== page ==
3 Tips for Great Contact Center Staffing: The People Perspective
Getting and keeping the right number of chairs filled is key to the bottom-line success of any contact center. Assembling the ideal number of staff to meet SLAs while not over spending is heavily dependent on forecasting. The more accurate the forecast, the more cost-effective staffing levels will be. A baseline contact center staffing plan developed around reliable historical estimates is the optimal starting point. With it, managers responsible for its execution will play daily rounds of “if it fits, it sits,” adjusting for inevitable fluctuations.
Contact Center Staffing & Workforce Management
This aspect of workforce management depends on hardcore statistical analysis. It is greatly simplified by choosing effective workforce management software to automate forecasting and scheduling. But once the numbers have been crunched and the levels have been set, a potentially more complex aspect of staffing emerges. Beyond the mathematics, science and assumptions of staffing is the art of choosing the right people.
Defining “the right people” requires an intimate knowledge of your call center culture, customer profiles, operational plans and revenue expectations. Since the pool of job applicant is often larger than the needs of the center, you’d think the numbers would work in a hiring manager’s favor. Just look at the British call center industry, which, in 2012, posted 260,000 jobs. Seven million people applied for them. Even when anticipating a turnover rate in excess of 30% annually, that’s a sobering statistic. (At GCS, we had similar results when staffing a large urban call center: we hired 700 people out of 10,000 applicants.)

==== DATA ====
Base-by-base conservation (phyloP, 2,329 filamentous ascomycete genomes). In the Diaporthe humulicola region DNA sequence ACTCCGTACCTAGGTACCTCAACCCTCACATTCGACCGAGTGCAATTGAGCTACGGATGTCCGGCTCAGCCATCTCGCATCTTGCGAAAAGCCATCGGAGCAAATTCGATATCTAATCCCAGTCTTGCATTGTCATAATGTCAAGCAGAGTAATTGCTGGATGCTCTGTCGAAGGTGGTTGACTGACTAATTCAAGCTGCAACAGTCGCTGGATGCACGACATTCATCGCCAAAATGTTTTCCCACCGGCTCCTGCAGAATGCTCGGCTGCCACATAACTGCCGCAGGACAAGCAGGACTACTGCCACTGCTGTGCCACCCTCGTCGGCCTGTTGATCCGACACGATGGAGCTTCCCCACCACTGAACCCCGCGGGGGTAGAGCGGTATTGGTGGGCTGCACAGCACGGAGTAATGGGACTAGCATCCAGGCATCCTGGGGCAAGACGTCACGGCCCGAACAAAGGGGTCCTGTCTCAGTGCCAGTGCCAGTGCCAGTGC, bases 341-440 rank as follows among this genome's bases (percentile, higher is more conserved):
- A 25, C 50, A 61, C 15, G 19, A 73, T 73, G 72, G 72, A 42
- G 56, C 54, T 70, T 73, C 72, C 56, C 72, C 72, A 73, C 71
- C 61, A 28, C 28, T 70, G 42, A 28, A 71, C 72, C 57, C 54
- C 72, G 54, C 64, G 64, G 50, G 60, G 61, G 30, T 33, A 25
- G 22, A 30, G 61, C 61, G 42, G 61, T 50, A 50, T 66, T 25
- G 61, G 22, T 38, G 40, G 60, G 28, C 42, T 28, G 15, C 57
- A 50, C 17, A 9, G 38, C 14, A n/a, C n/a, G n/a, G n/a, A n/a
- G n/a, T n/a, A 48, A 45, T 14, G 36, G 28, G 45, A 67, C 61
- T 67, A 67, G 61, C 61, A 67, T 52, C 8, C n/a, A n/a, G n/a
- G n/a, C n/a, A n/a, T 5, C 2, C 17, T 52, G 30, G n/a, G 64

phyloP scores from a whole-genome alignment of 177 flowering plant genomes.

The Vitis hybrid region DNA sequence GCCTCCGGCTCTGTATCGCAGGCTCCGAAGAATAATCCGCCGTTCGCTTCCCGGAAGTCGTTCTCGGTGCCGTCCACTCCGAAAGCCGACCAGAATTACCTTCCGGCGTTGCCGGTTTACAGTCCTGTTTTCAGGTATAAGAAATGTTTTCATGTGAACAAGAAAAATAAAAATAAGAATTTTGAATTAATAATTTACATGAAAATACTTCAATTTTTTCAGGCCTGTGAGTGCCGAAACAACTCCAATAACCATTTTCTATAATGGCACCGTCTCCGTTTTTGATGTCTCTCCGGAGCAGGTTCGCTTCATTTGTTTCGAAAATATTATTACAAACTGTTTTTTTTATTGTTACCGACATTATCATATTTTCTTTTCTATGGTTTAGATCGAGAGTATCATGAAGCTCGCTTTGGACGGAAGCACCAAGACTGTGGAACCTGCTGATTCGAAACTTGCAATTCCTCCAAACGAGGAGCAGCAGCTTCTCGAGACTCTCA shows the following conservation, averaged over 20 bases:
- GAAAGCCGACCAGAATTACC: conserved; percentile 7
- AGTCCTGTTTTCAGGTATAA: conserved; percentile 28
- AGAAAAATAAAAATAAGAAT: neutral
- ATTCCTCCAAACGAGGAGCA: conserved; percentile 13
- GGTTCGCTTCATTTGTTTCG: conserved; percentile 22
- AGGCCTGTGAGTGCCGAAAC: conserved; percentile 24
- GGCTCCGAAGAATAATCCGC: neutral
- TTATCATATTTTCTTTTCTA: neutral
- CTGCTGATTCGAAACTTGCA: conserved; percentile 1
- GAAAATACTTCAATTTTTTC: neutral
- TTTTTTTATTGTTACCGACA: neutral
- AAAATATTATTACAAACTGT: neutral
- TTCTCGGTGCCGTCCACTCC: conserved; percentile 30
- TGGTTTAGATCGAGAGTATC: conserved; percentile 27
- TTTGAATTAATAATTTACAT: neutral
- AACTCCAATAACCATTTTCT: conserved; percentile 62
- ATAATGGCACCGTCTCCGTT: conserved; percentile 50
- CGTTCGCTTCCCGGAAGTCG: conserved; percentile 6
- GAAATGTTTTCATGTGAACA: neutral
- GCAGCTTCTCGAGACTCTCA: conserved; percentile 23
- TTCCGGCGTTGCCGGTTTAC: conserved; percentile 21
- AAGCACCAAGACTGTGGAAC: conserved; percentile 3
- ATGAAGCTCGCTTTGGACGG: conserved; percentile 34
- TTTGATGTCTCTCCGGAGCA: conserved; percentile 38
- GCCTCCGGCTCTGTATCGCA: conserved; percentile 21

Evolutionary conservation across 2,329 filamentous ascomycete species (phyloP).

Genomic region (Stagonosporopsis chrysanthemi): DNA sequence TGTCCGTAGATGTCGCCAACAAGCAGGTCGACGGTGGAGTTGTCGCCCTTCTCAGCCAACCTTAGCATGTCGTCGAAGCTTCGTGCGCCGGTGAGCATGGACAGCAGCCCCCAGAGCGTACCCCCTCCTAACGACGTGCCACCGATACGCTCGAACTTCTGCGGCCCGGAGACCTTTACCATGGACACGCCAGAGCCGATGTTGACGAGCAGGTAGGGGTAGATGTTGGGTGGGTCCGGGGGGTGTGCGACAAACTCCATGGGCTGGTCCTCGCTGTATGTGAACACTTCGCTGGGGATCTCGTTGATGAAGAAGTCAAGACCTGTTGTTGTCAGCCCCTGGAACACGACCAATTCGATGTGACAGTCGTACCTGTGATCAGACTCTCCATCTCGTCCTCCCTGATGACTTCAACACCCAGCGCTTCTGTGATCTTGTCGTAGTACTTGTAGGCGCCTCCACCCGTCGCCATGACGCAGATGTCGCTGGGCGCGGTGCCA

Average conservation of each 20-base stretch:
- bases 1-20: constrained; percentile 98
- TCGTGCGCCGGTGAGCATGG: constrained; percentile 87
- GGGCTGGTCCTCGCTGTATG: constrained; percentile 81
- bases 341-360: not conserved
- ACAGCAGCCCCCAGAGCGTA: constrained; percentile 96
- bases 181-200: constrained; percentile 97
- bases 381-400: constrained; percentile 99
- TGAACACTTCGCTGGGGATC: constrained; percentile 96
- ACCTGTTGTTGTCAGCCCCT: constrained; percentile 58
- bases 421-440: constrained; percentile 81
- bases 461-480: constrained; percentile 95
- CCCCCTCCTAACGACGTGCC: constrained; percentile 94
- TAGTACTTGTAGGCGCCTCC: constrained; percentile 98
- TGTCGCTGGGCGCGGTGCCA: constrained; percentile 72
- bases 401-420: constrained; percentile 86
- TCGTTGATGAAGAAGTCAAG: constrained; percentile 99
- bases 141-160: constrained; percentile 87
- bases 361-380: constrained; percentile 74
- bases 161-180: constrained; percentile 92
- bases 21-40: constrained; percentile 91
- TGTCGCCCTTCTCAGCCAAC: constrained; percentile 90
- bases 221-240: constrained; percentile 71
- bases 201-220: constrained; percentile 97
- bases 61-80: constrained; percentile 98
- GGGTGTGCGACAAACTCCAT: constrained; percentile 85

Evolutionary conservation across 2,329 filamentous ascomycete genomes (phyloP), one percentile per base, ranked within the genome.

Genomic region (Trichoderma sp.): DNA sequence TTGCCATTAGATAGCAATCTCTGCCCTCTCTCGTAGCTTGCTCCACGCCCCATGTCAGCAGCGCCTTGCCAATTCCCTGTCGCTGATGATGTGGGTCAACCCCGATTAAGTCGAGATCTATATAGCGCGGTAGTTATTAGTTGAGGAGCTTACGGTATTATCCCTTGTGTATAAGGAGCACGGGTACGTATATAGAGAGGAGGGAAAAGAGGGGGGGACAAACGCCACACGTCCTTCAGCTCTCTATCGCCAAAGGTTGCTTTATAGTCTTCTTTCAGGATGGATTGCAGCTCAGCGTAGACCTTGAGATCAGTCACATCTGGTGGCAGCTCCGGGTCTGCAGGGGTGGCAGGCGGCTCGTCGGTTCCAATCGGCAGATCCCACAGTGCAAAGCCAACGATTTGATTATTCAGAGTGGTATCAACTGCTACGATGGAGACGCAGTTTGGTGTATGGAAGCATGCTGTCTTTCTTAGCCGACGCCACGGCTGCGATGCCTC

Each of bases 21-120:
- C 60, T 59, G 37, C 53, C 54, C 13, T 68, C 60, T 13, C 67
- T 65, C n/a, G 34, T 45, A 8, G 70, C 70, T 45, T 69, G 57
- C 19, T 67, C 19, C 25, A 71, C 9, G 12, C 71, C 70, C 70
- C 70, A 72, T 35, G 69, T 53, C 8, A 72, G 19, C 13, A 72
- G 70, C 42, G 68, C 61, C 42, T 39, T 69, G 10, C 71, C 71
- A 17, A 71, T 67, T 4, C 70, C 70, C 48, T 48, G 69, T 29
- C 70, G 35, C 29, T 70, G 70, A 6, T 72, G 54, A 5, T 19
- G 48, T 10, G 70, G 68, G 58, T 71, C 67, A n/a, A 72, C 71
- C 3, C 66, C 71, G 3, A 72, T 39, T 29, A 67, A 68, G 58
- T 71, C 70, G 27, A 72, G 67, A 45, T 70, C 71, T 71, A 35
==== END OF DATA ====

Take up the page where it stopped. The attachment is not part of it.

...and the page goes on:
The sheer amount of competition for work often pushes applicants to stretch the truth about their qualifications and to also keep their personalities under tight wraps.
Testing helps. Psychometric tests combine aptitude testing with behavioral evaluation to determine a candidate’s strengths and weaknesses. This can be a tremendous asset to call center hiring managers. However, the practice is hardly widespread. As the Harvard Business Review points out, worldwide, companies spend less than $750 million a year on psychometric testing. Harvard researchers theorize that testing before hiring can save significant time and money by taking the “test before hire” approach. Apart from psychometric testing, new hires are typically evaluated on solid base criteria, including cognitive ability, willingness to learn and adapt, eagerness to work, physical skills (ie: keyboarding) and work history. Adding smart behavioral questions into the hiring process can be an effective alternative to testing.
More costly and equally important to finding the right call center employees is failing to screen out the wrong ones. A recent study of over 58,000 workers in 11 global companies showed retaining a toxic worker is nearly three times more costly than hiring a single superstar performer. And that’s without factoring in customer dissatisfaction, lowered employee morale, and in some cases, the cost of litigation.
There’s near universal agreement toxic employees have profound impacts on productivity, culture and organizational bottom lines. But some of those impacts, believe it or not, are easy to view in a positive light. Consider these mind-bending findings from the Harvard research:
“From our study, it seems clear that toxic workers originate both as a function of preexisting characteristics and of the environment in which they work. In particular, we found consistent evidence that those who seem overconfident in their abilities, who are self-regarding, and who claim rules should be followed, are more likely to become toxic workers and break company and legal rules. Thus, one strategy for managers is to screen potential workers for these traits to reduce the chance of hiring toxic workers. However, we also found that toxic workers are more productive, at least in terms of the quantity of output. This could explain why toxic workers are selected and are able to remain in an organization for as long as they do.”